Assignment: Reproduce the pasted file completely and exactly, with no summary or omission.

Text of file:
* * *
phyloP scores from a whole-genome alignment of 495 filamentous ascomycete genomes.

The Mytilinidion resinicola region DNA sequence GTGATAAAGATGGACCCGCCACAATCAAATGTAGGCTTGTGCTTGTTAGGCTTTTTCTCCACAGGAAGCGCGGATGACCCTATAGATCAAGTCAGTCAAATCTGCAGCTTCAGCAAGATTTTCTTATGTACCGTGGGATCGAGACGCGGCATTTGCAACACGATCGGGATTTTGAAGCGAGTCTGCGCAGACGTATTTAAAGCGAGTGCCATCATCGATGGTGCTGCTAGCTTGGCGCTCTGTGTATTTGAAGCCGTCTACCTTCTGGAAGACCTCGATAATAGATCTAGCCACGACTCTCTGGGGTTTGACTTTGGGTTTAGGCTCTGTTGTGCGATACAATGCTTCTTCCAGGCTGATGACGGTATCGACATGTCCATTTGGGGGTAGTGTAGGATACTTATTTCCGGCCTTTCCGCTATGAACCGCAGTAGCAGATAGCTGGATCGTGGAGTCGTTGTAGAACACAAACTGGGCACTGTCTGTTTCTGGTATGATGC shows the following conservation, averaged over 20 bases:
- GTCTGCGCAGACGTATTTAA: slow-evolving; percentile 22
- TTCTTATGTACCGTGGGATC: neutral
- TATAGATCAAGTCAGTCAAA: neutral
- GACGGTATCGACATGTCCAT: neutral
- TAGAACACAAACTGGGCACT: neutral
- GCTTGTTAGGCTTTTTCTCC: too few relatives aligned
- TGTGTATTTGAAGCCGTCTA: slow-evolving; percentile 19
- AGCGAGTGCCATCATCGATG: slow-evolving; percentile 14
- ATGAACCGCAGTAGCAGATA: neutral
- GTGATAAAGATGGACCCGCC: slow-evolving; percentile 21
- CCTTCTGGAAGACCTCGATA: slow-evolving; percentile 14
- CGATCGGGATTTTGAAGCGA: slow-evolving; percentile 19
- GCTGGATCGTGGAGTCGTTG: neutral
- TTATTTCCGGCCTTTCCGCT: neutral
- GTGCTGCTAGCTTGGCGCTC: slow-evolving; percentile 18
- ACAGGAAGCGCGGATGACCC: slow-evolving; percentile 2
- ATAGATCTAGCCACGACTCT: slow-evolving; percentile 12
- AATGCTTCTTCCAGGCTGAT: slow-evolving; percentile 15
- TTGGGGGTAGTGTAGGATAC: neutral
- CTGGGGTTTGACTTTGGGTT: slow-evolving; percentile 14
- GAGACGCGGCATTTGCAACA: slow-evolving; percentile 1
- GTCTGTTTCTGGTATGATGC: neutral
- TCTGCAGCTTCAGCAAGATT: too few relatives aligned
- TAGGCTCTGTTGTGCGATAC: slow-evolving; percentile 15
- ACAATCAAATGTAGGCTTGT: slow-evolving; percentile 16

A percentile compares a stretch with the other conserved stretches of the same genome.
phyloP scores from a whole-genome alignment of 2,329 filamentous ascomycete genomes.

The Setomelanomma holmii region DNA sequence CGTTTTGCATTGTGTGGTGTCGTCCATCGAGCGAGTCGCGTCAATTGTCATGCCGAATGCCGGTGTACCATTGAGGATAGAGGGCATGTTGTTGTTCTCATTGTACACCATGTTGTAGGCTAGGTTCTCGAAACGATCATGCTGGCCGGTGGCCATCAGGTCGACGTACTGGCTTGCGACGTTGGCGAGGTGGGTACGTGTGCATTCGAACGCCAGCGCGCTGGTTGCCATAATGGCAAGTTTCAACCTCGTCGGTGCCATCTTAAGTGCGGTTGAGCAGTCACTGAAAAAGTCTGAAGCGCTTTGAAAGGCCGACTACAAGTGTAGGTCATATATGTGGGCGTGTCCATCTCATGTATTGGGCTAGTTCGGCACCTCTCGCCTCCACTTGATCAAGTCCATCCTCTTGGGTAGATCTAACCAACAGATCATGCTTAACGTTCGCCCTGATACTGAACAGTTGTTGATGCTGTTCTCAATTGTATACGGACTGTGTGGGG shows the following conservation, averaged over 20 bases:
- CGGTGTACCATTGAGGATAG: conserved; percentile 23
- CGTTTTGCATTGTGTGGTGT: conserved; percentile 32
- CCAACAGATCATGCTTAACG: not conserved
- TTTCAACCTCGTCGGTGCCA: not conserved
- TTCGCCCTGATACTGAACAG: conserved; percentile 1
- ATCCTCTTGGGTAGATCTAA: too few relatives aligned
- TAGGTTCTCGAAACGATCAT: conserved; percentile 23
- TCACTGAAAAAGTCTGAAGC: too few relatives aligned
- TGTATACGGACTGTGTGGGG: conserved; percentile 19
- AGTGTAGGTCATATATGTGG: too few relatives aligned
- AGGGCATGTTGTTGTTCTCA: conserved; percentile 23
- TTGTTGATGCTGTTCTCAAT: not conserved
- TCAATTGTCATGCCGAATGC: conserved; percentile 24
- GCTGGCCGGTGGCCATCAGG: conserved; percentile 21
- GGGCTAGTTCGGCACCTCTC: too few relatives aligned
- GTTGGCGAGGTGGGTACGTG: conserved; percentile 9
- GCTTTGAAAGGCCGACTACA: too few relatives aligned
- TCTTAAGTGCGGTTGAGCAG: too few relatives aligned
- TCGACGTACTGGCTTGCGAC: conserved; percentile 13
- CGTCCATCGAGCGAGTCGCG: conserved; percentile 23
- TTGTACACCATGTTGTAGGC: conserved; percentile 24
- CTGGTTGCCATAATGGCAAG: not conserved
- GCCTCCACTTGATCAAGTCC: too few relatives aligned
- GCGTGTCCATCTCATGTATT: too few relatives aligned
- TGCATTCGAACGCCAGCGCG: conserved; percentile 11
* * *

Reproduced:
phyloP scores from a whole-genome alignment of 495 filamentous ascomycete genomes.

The Mytilinidion resinicola region DNA sequence GTGATAAAGATGGACCCGCCACAATCAAATGTAGGCTTGTGCTTGTTAGGCTTTTTCTCCACAGGAAGCGCGGATGACCCTATAGATCAAGTCAGTCAAATCTGCAGCTTCAGCAAGATTTTCTTATGTACCGTGGGATCGAGACGCGGCATTTGCAACACGATCGGGATTTTGAAGCGAGTCTGCGCAGACGTATTTAAAGCGAGTGCCATCATCGATGGTGCTGCTAGCTTGGCGCTCTGTGTATTTGAAGCCGTCTACCTTCTGGAAGACCTCGATAATAGATCTAGCCACGACTCTCTGGGGTTTGACTTTGGGTTTAGGCTCTGTTGTGCGATACAATGCTTCTTCCAGGCTGATGACGGTATCGACATGTCCATTTGGGGGTAGTGTAGGATACTTATTTCCGGCCTTTCCGCTATGAACCGCAGTAGCAGATAGCTGGATCGTGGAGTCGTTGTAGAACACAAACTGGGCACTGTCTGTTTCTGGTATGATGC shows the following conservation, averaged over 20 bases:
- GTCTGCGCAGACGTATTTAA: slow-evolving; percentile 22
- TTCTTATGTACCGTGGGATC: neutral
- TATAGATCAAGTCAGTCAAA: neutral
- GACGGTATCGACATGTCCAT: neutral
- TAGAACACAAACTGGGCACT: neutral
- GCTTGTTAGGCTTTTTCTCC: too few relatives aligned
- TGTGTATTTGAAGCCGTCTA: slow-evolving; percentile 19
- AGCGAGTGCCATCATCGATG: slow-evolving; percentile 14
- ATGAACCGCAGTAGCAGATA: neutral
- GTGATAAAGATGGACCCGCC: slow-evolving; percentile 21
- CCTTCTGGAAGACCTCGATA: slow-evolving; percentile 14
- CGATCGGGATTTTGAAGCGA: slow-evolving; percentile 19
- GCTGGATCGTGGAGTCGTTG: neutral
- TTATTTCCGGCCTTTCCGCT: neutral
- GTGCTGCTAGCTTGGCGCTC: slow-evolving; percentile 18
- ACAGGAAGCGCGGATGACCC: slow-evolving; percentile 2
- ATAGATCTAGCCACGACTCT: slow-evolving; percentile 12
- AATGCTTCTTCCAGGCTGAT: slow-evolving; percentile 15
- TTGGGGGTAGTGTAGGATAC: neutral
- CTGGGGTTTGACTTTGGGTT: slow-evolving; percentile 14
- GAGACGCGGCATTTGCAACA: slow-evolving; percentile 1
- GTCTGTTTCTGGTATGATGC: neutral
- TCTGCAGCTTCAGCAAGATT: too few relatives aligned
- TAGGCTCTGTTGTGCGATAC: slow-evolving; percentile 15
- ACAATCAAATGTAGGCTTGT: slow-evolving; percentile 16

A percentile compares a stretch with the other conserved stretches of the same genome.
phyloP scores from a whole-genome alignment of 2,329 filamentous ascomycete genomes.

The Setomelanomma holmii region DNA sequence CGTTTTGCATTGTGTGGTGTCGTCCATCGAGCGAGTCGCGTCAATTGTCATGCCGAATGCCGGTGTACCATTGAGGATAGAGGGCATGTTGTTGTTCTCATTGTACACCATGTTGTAGGCTAGGTTCTCGAAACGATCATGCTGGCCGGTGGCCATCAGGTCGACGTACTGGCTTGCGACGTTGGCGAGGTGGGTACGTGTGCATTCGAACGCCAGCGCGCTGGTTGCCATAATGGCAAGTTTCAACCTCGTCGGTGCCATCTTAAGTGCGGTTGAGCAGTCACTGAAAAAGTCTGAAGCGCTTTGAAAGGCCGACTACAAGTGTAGGTCATATATGTGGGCGTGTCCATCTCATGTATTGGGCTAGTTCGGCACCTCTCGCCTCCACTTGATCAAGTCCATCCTCTTGGGTAGATCTAACCAACAGATCATGCTTAACGTTCGCCCTGATACTGAACAGTTGTTGATGCTGTTCTCAATTGTATACGGACTGTGTGGGG shows the following conservation, averaged over 20 bases:
- CGGTGTACCATTGAGGATAG: conserved; percentile 23
- CGTTTTGCATTGTGTGGTGT: conserved; percentile 32
- CCAACAGATCATGCTTAACG: not conserved
- TTTCAACCTCGTCGGTGCCA: not conserved
- TTCGCCCTGATACTGAACAG: conserved; percentile 1
- ATCCTCTTGGGTAGATCTAA: too few relatives aligned
- TAGGTTCTCGAAACGATCAT: conserved; percentile 23
- TCACTGAAAAAGTCTGAAGC: too few relatives aligned
- TGTATACGGACTGTGTGGGG: conserved; percentile 19
- AGTGTAGGTCATATATGTGG: too few relatives aligned
- AGGGCATGTTGTTGTTCTCA: conserved; percentile 23
- TTGTTGATGCTGTTCTCAAT: not conserved
- TCAATTGTCATGCCGAATGC: conserved; percentile 24
- GCTGGCCGGTGGCCATCAGG: conserved; percentile 21
- GGGCTAGTTCGGCACCTCTC: too few relatives aligned
- GTTGGCGAGGTGGGTACGTG: conserved; percentile 9
- GCTTTGAAAGGCCGACTACA: too few relatives aligned
- TCTTAAGTGCGGTTGAGCAG: too few relatives aligned
- TCGACGTACTGGCTTGCGAC: conserved; percentile 13
- CGTCCATCGAGCGAGTCGCG: conserved; percentile 23
- TTGTACACCATGTTGTAGGC: conserved; percentile 24
- CTGGTTGCCATAATGGCAAG: not conserved
- GCCTCCACTTGATCAAGTCC: too few relatives aligned
- GCGTGTCCATCTCATGTATT: too few relatives aligned
- TGCATTCGAACGCCAGCGCG: conserved; percentile 11